In a world were many people are turning from the way of Jesus towards alternative pathways of ecstatic experience – towards animism, paganism and pantheism – it is important to be reminded of the place that trance and meditation hold within the ancient Christian tradition. Instead of ecstatic experience being a barrier to conversation it should actually be a bridge.

It is my hope therefore that Ekstasis can be a positive contributor to the emerging conversation between Contemplatives and Charismatics, Evangelicals and Esoterics, Christians and Wiccans.

May the Spirit guide you in your journey.

Community isn’t what it used to be

What are people reading to stimulate their thoughts about community? What blogs? What books? What research data? I have a confession. I’m back to square one on the community issue.

One of my disappointments with the Emerging Church in its current liminal form is that it still strikes me as relatively insular. Granted, it’s more open than the established church, it’s demonstratively more attractive to creative types, it’s less hierarchical; it’s lots of wonderful things. But, what yardstick are we using? The established church! Any animal looks fast next to a three-toed sloth; any tint looks colourful next to protestant grey. But what do we look like next to really edgy forms of community? Decidedly moribund.

Please hear me out. I’m not saying this to put people down or big note myself. I’m not saying I have discovered the magic bullet that’s going to fix the churches problems. I am simply making the observation that there’s still lots of ecclesiological deconstruction to be done before we can say we’ve arrived.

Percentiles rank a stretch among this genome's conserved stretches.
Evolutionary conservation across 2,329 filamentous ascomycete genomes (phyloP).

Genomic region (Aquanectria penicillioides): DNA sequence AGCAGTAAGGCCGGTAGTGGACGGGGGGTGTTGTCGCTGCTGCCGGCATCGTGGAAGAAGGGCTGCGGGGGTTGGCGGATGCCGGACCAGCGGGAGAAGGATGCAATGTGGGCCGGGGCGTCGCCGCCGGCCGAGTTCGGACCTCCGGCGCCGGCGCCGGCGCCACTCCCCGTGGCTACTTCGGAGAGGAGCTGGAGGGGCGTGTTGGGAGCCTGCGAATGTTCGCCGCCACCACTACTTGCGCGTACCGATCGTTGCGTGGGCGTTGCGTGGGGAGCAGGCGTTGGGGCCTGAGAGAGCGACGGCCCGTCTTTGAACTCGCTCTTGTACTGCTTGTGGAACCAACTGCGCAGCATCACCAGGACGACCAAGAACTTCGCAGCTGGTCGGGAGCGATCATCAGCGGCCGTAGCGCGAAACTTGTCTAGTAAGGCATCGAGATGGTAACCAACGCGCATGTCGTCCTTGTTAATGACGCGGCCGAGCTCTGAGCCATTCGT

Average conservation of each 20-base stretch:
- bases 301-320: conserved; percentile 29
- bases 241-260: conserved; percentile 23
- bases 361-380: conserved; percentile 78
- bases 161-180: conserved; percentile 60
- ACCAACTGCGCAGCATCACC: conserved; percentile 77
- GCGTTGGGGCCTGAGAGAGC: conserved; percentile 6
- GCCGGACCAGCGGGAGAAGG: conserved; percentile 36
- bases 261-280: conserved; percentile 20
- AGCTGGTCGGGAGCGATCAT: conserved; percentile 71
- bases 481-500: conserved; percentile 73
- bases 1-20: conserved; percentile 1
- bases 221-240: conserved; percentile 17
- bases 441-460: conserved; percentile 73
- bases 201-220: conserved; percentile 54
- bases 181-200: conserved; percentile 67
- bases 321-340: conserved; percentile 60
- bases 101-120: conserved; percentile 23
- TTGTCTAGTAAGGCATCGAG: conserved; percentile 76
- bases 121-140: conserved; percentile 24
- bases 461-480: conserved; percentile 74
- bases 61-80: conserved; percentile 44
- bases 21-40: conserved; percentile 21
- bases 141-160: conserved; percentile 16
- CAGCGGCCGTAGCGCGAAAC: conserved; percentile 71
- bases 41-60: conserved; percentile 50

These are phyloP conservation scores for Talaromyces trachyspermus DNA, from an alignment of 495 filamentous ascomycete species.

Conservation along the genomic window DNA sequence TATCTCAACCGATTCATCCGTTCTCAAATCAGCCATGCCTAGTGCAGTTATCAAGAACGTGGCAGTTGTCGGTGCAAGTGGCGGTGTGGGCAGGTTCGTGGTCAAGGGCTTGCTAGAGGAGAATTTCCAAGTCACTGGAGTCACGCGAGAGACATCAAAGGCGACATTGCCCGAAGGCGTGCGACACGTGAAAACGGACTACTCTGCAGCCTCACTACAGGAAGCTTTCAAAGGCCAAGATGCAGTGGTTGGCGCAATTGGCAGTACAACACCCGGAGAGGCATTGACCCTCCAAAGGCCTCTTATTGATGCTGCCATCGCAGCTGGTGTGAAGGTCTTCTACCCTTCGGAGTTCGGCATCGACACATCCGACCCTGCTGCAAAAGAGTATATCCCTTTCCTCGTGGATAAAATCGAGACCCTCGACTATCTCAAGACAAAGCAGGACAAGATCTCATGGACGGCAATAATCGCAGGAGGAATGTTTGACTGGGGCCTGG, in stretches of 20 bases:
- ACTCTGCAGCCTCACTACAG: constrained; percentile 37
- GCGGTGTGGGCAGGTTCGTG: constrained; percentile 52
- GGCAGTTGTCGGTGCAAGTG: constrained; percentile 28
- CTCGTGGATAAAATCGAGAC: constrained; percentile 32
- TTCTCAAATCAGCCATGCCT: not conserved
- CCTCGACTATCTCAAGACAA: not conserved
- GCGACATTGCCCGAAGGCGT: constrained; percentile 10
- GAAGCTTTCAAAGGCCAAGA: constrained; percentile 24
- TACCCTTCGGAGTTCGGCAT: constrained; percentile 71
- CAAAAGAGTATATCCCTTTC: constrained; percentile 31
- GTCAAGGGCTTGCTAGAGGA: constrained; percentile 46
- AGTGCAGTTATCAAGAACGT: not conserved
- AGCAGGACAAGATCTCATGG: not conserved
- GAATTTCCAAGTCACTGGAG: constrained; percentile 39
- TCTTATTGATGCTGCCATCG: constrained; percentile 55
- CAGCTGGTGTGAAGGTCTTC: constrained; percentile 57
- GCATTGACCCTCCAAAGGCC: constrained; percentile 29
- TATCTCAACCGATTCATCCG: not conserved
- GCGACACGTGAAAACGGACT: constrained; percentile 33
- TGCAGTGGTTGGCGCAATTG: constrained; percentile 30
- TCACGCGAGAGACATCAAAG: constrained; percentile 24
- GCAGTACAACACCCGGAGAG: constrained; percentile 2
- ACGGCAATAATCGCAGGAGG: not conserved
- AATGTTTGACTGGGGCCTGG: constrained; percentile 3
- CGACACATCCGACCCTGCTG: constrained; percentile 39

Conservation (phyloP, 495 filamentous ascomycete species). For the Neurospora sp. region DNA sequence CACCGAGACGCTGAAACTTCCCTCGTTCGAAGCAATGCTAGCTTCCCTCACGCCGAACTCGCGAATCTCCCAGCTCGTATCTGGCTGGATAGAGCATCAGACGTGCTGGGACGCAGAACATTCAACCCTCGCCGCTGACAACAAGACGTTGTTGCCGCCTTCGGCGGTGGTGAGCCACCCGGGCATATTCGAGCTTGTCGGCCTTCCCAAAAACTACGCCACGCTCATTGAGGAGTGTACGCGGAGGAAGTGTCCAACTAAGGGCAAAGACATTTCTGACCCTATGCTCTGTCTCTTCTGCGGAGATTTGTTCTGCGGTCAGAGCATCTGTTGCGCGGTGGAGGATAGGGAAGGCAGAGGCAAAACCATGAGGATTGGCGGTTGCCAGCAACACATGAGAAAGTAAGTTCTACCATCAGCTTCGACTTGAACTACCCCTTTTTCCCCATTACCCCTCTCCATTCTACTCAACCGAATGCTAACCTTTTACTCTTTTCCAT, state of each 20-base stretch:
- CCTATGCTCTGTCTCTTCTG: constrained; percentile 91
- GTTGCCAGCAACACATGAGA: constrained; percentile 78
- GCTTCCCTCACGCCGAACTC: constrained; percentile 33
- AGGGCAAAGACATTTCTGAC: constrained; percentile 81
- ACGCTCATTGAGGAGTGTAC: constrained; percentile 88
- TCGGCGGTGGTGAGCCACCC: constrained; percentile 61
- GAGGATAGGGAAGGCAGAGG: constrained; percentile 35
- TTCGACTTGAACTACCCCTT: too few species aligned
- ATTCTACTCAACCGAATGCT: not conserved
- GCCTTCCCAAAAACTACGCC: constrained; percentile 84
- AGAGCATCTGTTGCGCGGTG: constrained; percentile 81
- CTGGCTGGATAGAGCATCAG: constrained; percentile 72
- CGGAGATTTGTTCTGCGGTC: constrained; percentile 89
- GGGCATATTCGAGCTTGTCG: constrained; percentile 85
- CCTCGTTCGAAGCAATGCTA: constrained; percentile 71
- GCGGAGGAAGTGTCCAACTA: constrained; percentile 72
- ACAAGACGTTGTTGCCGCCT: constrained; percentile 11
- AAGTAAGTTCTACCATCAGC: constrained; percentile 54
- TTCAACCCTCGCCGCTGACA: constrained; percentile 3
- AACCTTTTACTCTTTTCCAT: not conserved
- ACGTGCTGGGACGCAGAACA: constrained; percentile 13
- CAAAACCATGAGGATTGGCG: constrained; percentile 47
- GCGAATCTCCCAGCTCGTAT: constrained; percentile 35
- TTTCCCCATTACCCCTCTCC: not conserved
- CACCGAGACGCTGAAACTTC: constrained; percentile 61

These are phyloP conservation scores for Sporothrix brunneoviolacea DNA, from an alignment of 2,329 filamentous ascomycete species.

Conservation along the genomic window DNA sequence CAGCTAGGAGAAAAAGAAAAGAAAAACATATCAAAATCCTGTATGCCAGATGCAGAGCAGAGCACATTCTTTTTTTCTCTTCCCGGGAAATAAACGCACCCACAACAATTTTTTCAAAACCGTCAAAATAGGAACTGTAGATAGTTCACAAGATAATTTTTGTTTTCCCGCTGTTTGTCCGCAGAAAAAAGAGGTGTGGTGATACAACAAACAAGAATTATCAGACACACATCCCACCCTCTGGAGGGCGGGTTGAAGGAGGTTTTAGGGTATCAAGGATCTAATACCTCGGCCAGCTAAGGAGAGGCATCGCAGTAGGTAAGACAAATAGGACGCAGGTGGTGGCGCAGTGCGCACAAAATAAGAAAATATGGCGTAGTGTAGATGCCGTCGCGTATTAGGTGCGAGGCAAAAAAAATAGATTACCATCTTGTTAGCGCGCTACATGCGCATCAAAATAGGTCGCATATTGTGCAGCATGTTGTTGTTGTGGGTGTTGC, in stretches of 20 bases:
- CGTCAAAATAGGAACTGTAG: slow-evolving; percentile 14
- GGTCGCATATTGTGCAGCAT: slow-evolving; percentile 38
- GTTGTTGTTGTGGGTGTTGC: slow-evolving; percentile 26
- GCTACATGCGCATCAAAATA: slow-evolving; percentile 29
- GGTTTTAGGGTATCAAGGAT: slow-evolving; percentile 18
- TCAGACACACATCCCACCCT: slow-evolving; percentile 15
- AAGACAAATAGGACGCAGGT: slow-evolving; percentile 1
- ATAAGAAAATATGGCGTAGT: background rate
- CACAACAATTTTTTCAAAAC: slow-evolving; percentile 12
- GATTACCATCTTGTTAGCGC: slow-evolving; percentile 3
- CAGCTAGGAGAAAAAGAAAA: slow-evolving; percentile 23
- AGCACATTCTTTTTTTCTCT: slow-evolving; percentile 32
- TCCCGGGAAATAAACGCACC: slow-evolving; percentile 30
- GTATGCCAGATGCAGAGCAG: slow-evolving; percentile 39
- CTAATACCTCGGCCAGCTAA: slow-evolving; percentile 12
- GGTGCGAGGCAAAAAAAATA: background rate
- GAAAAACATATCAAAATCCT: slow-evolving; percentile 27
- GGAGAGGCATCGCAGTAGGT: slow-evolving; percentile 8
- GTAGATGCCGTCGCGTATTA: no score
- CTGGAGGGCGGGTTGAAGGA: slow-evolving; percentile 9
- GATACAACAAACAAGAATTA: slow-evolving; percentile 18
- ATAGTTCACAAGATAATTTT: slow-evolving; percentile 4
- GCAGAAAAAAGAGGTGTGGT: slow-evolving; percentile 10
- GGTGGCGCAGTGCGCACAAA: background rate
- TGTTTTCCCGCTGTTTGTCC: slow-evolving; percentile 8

When I launched my first fledgling attempt at an alternative Christian community gathering some years ago, my primary focus was the ‘how do we disciple people question’. I’d been assisting Philip Johnson with Community of Hope at some Mind Body Spirit festivals for a number of years and was experiencing a growing conviction that a major problem with the parachurch model of ministry we’d been pursuing was its inherent assumption that people who responded could be slotted into a church. However, what we found was that that this was sometimes one of the last things you really should do. The more hard core the seekers were, the more likely they’d be chewed up and spat out. Regular church was just way too much of a culture shock.

So my thoughts started drifting towards church planting, small group formation, etc. If you were to start a group, where, when and how would you do it? We started thinking through the whole contextualisation process. And one of the immediate problems we ran up against was the commuting phenomena. People we met were from all corners of the city, yet conventional church wisdom was centred on neighbourhood family-based strategies.

We’ve experimented like many and I won’t go into that now. But what I would like to draw people’s attention to is the new forms of communitas that are springing up in the wake of cultural changes such as mass commuting, instantaneous global communications and social dislocation.

Here’s just a few:

  • Blended families
  • Commuting lifestyles (ie weeknights in city, weekdays up the coast)
  • Alternate reality gaming
  • Rave parties
  • Alternate festival nomadism
  • Flash mobs
  • Wiccan circle networks
  • And (of course) blog communities

The list goes on. These groups are held together by demographic bonds rather than any geographical ones. Not only don’t they meet in custom built facilities, some don’t meet in any facilities or even in the same location from month to month. I’d like to see some Emerging Church conversation threads looking at real alternate forms of community, Fellowship of the Ring forms of community, sojourner church.